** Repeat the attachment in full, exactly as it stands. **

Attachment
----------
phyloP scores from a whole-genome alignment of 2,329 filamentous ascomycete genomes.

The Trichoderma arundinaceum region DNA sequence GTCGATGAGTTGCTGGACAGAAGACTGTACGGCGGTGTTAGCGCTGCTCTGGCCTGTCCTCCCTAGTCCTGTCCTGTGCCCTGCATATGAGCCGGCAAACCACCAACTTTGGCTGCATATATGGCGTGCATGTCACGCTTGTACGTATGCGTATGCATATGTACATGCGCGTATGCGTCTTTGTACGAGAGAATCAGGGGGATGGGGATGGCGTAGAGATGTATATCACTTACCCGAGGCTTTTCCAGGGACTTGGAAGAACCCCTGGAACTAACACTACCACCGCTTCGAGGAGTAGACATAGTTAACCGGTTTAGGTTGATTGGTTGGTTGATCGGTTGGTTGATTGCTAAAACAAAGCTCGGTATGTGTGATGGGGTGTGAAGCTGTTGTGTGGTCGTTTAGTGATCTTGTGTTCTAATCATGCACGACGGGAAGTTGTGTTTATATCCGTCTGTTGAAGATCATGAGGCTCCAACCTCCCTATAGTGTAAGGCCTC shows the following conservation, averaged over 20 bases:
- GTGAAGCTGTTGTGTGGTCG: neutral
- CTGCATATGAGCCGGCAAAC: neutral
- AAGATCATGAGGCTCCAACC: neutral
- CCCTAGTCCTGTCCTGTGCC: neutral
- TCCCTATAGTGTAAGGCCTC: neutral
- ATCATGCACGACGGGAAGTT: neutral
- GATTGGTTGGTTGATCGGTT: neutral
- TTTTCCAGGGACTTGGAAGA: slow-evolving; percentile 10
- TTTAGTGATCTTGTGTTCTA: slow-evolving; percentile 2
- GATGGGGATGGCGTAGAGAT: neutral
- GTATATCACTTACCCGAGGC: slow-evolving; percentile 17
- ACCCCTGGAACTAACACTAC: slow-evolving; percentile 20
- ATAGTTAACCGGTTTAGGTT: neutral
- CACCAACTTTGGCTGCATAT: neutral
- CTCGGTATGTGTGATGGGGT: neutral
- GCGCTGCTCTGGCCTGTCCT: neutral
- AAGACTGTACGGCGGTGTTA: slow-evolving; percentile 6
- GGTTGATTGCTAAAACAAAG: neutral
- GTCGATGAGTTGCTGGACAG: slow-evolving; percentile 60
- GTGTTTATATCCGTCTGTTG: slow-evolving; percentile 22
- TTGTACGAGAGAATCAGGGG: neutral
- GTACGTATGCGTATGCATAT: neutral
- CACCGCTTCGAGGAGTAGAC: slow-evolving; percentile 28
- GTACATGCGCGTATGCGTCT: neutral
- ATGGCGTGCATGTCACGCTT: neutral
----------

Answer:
phyloP scores from a whole-genome alignment of 2,329 filamentous ascomycete genomes.

The Trichoderma arundinaceum region DNA sequence GTCGATGAGTTGCTGGACAGAAGACTGTACGGCGGTGTTAGCGCTGCTCTGGCCTGTCCTCCCTAGTCCTGTCCTGTGCCCTGCATATGAGCCGGCAAACCACCAACTTTGGCTGCATATATGGCGTGCATGTCACGCTTGTACGTATGCGTATGCATATGTACATGCGCGTATGCGTCTTTGTACGAGAGAATCAGGGGGATGGGGATGGCGTAGAGATGTATATCACTTACCCGAGGCTTTTCCAGGGACTTGGAAGAACCCCTGGAACTAACACTACCACCGCTTCGAGGAGTAGACATAGTTAACCGGTTTAGGTTGATTGGTTGGTTGATCGGTTGGTTGATTGCTAAAACAAAGCTCGGTATGTGTGATGGGGTGTGAAGCTGTTGTGTGGTCGTTTAGTGATCTTGTGTTCTAATCATGCACGACGGGAAGTTGTGTTTATATCCGTCTGTTGAAGATCATGAGGCTCCAACCTCCCTATAGTGTAAGGCCTC shows the following conservation, averaged over 20 bases:
- GTGAAGCTGTTGTGTGGTCG: neutral
- CTGCATATGAGCCGGCAAAC: neutral
- AAGATCATGAGGCTCCAACC: neutral
- CCCTAGTCCTGTCCTGTGCC: neutral
- TCCCTATAGTGTAAGGCCTC: neutral
- ATCATGCACGACGGGAAGTT: neutral
- GATTGGTTGGTTGATCGGTT: neutral
- TTTTCCAGGGACTTGGAAGA: slow-evolving; percentile 10
- TTTAGTGATCTTGTGTTCTA: slow-evolving; percentile 2
- GATGGGGATGGCGTAGAGAT: neutral
- GTATATCACTTACCCGAGGC: slow-evolving; percentile 17
- ACCCCTGGAACTAACACTAC: slow-evolving; percentile 20
- ATAGTTAACCGGTTTAGGTT: neutral
- CACCAACTTTGGCTGCATAT: neutral
- CTCGGTATGTGTGATGGGGT: neutral
- GCGCTGCTCTGGCCTGTCCT: neutral
- AAGACTGTACGGCGGTGTTA: slow-evolving; percentile 6
- GGTTGATTGCTAAAACAAAG: neutral
- GTCGATGAGTTGCTGGACAG: slow-evolving; percentile 60
- GTGTTTATATCCGTCTGTTG: slow-evolving; percentile 22
- TTGTACGAGAGAATCAGGGG: neutral
- GTACGTATGCGTATGCATAT: neutral
- CACCGCTTCGAGGAGTAGAC: slow-evolving; percentile 28
- GTACATGCGCGTATGCGTCT: neutral
- ATGGCGTGCATGTCACGCTT: neutral